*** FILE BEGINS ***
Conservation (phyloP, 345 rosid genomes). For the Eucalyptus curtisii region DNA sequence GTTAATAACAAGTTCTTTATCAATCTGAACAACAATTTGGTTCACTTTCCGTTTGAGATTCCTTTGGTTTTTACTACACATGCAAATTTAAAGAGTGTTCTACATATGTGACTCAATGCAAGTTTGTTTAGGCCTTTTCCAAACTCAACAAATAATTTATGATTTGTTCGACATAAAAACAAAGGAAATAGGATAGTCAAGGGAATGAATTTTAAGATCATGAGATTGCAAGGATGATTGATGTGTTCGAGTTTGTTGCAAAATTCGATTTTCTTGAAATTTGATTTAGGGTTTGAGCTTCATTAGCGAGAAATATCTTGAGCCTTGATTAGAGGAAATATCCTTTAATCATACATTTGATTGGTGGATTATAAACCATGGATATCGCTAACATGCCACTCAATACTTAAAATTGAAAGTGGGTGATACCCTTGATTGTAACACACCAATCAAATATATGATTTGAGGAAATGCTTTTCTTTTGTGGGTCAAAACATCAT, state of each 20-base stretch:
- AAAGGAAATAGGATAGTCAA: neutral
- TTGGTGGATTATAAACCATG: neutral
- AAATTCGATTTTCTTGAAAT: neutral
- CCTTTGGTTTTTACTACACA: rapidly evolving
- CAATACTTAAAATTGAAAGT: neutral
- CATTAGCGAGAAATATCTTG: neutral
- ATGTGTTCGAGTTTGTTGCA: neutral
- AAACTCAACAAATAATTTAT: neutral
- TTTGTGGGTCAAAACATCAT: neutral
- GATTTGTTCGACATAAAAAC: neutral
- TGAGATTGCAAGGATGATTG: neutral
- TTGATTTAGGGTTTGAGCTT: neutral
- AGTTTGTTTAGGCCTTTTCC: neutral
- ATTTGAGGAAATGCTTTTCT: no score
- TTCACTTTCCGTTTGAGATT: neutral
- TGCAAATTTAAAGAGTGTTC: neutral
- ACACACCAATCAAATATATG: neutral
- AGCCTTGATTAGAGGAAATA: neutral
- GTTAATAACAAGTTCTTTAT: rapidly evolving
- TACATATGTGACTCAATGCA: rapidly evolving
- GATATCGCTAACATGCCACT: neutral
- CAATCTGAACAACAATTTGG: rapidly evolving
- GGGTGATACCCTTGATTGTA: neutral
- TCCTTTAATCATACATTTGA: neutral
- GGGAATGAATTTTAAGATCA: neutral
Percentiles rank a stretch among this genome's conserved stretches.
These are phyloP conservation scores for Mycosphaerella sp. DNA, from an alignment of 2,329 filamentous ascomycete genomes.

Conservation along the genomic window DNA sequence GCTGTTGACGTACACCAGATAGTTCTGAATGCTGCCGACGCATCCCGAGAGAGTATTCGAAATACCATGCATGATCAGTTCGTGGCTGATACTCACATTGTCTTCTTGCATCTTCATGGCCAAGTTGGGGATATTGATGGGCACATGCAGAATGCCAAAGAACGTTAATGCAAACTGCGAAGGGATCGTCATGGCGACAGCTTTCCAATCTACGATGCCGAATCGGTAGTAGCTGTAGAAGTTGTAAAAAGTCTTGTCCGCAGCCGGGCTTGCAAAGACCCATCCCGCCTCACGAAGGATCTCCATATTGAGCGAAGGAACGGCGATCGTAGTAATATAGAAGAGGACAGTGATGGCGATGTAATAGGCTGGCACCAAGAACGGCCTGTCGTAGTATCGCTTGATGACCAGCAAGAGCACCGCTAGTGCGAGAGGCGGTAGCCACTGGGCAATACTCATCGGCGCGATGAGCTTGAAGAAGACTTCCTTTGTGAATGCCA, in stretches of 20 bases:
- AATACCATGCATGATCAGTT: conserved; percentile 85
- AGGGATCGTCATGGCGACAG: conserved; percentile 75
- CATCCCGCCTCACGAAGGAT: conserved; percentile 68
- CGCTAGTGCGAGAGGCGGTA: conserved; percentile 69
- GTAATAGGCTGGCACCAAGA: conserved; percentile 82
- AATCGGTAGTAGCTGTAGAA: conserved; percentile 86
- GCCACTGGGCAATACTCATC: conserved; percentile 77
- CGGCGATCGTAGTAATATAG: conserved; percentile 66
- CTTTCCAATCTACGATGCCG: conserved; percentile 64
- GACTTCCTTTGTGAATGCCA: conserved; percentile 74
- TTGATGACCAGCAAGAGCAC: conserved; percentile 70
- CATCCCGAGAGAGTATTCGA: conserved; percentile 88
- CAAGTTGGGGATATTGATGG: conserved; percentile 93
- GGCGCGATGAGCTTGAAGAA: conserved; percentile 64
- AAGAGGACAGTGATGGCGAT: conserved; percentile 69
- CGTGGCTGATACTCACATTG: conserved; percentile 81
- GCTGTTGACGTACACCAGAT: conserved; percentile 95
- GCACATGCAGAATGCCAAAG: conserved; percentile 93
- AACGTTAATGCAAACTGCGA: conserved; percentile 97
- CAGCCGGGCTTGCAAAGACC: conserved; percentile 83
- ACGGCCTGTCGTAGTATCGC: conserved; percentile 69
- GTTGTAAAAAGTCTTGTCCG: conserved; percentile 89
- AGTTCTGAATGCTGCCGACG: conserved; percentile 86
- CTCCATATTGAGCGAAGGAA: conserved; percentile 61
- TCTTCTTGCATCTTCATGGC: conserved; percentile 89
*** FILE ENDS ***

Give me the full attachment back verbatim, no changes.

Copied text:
Conservation (phyloP, 345 rosid genomes). For the Eucalyptus curtisii region DNA sequence GTTAATAACAAGTTCTTTATCAATCTGAACAACAATTTGGTTCACTTTCCGTTTGAGATTCCTTTGGTTTTTACTACACATGCAAATTTAAAGAGTGTTCTACATATGTGACTCAATGCAAGTTTGTTTAGGCCTTTTCCAAACTCAACAAATAATTTATGATTTGTTCGACATAAAAACAAAGGAAATAGGATAGTCAAGGGAATGAATTTTAAGATCATGAGATTGCAAGGATGATTGATGTGTTCGAGTTTGTTGCAAAATTCGATTTTCTTGAAATTTGATTTAGGGTTTGAGCTTCATTAGCGAGAAATATCTTGAGCCTTGATTAGAGGAAATATCCTTTAATCATACATTTGATTGGTGGATTATAAACCATGGATATCGCTAACATGCCACTCAATACTTAAAATTGAAAGTGGGTGATACCCTTGATTGTAACACACCAATCAAATATATGATTTGAGGAAATGCTTTTCTTTTGTGGGTCAAAACATCAT, state of each 20-base stretch:
- AAAGGAAATAGGATAGTCAA: neutral
- TTGGTGGATTATAAACCATG: neutral
- AAATTCGATTTTCTTGAAAT: neutral
- CCTTTGGTTTTTACTACACA: rapidly evolving
- CAATACTTAAAATTGAAAGT: neutral
- CATTAGCGAGAAATATCTTG: neutral
- ATGTGTTCGAGTTTGTTGCA: neutral
- AAACTCAACAAATAATTTAT: neutral
- TTTGTGGGTCAAAACATCAT: neutral
- GATTTGTTCGACATAAAAAC: neutral
- TGAGATTGCAAGGATGATTG: neutral
- TTGATTTAGGGTTTGAGCTT: neutral
- AGTTTGTTTAGGCCTTTTCC: neutral
- ATTTGAGGAAATGCTTTTCT: no score
- TTCACTTTCCGTTTGAGATT: neutral
- TGCAAATTTAAAGAGTGTTC: neutral
- ACACACCAATCAAATATATG: neutral
- AGCCTTGATTAGAGGAAATA: neutral
- GTTAATAACAAGTTCTTTAT: rapidly evolving
- TACATATGTGACTCAATGCA: rapidly evolving
- GATATCGCTAACATGCCACT: neutral
- CAATCTGAACAACAATTTGG: rapidly evolving
- GGGTGATACCCTTGATTGTA: neutral
- TCCTTTAATCATACATTTGA: neutral
- GGGAATGAATTTTAAGATCA: neutral
Percentiles rank a stretch among this genome's conserved stretches.
These are phyloP conservation scores for Mycosphaerella sp. DNA, from an alignment of 2,329 filamentous ascomycete genomes.

Conservation along the genomic window DNA sequence GCTGTTGACGTACACCAGATAGTTCTGAATGCTGCCGACGCATCCCGAGAGAGTATTCGAAATACCATGCATGATCAGTTCGTGGCTGATACTCACATTGTCTTCTTGCATCTTCATGGCCAAGTTGGGGATATTGATGGGCACATGCAGAATGCCAAAGAACGTTAATGCAAACTGCGAAGGGATCGTCATGGCGACAGCTTTCCAATCTACGATGCCGAATCGGTAGTAGCTGTAGAAGTTGTAAAAAGTCTTGTCCGCAGCCGGGCTTGCAAAGACCCATCCCGCCTCACGAAGGATCTCCATATTGAGCGAAGGAACGGCGATCGTAGTAATATAGAAGAGGACAGTGATGGCGATGTAATAGGCTGGCACCAAGAACGGCCTGTCGTAGTATCGCTTGATGACCAGCAAGAGCACCGCTAGTGCGAGAGGCGGTAGCCACTGGGCAATACTCATCGGCGCGATGAGCTTGAAGAAGACTTCCTTTGTGAATGCCA, in stretches of 20 bases:
- AATACCATGCATGATCAGTT: conserved; percentile 85
- AGGGATCGTCATGGCGACAG: conserved; percentile 75
- CATCCCGCCTCACGAAGGAT: conserved; percentile 68
- CGCTAGTGCGAGAGGCGGTA: conserved; percentile 69
- GTAATAGGCTGGCACCAAGA: conserved; percentile 82
- AATCGGTAGTAGCTGTAGAA: conserved; percentile 86
- GCCACTGGGCAATACTCATC: conserved; percentile 77
- CGGCGATCGTAGTAATATAG: conserved; percentile 66
- CTTTCCAATCTACGATGCCG: conserved; percentile 64
- GACTTCCTTTGTGAATGCCA: conserved; percentile 74
- TTGATGACCAGCAAGAGCAC: conserved; percentile 70
- CATCCCGAGAGAGTATTCGA: conserved; percentile 88
- CAAGTTGGGGATATTGATGG: conserved; percentile 93
- GGCGCGATGAGCTTGAAGAA: conserved; percentile 64
- AAGAGGACAGTGATGGCGAT: conserved; percentile 69
- CGTGGCTGATACTCACATTG: conserved; percentile 81
- GCTGTTGACGTACACCAGAT: conserved; percentile 95
- GCACATGCAGAATGCCAAAG: conserved; percentile 93
- AACGTTAATGCAAACTGCGA: conserved; percentile 97
- CAGCCGGGCTTGCAAAGACC: conserved; percentile 83
- ACGGCCTGTCGTAGTATCGC: conserved; percentile 69
- GTTGTAAAAAGTCTTGTCCG: conserved; percentile 89
- AGTTCTGAATGCTGCCGACG: conserved; percentile 86
- CTCCATATTGAGCGAAGGAA: conserved; percentile 61
- TCTTCTTGCATCTTCATGGC: conserved; percentile 89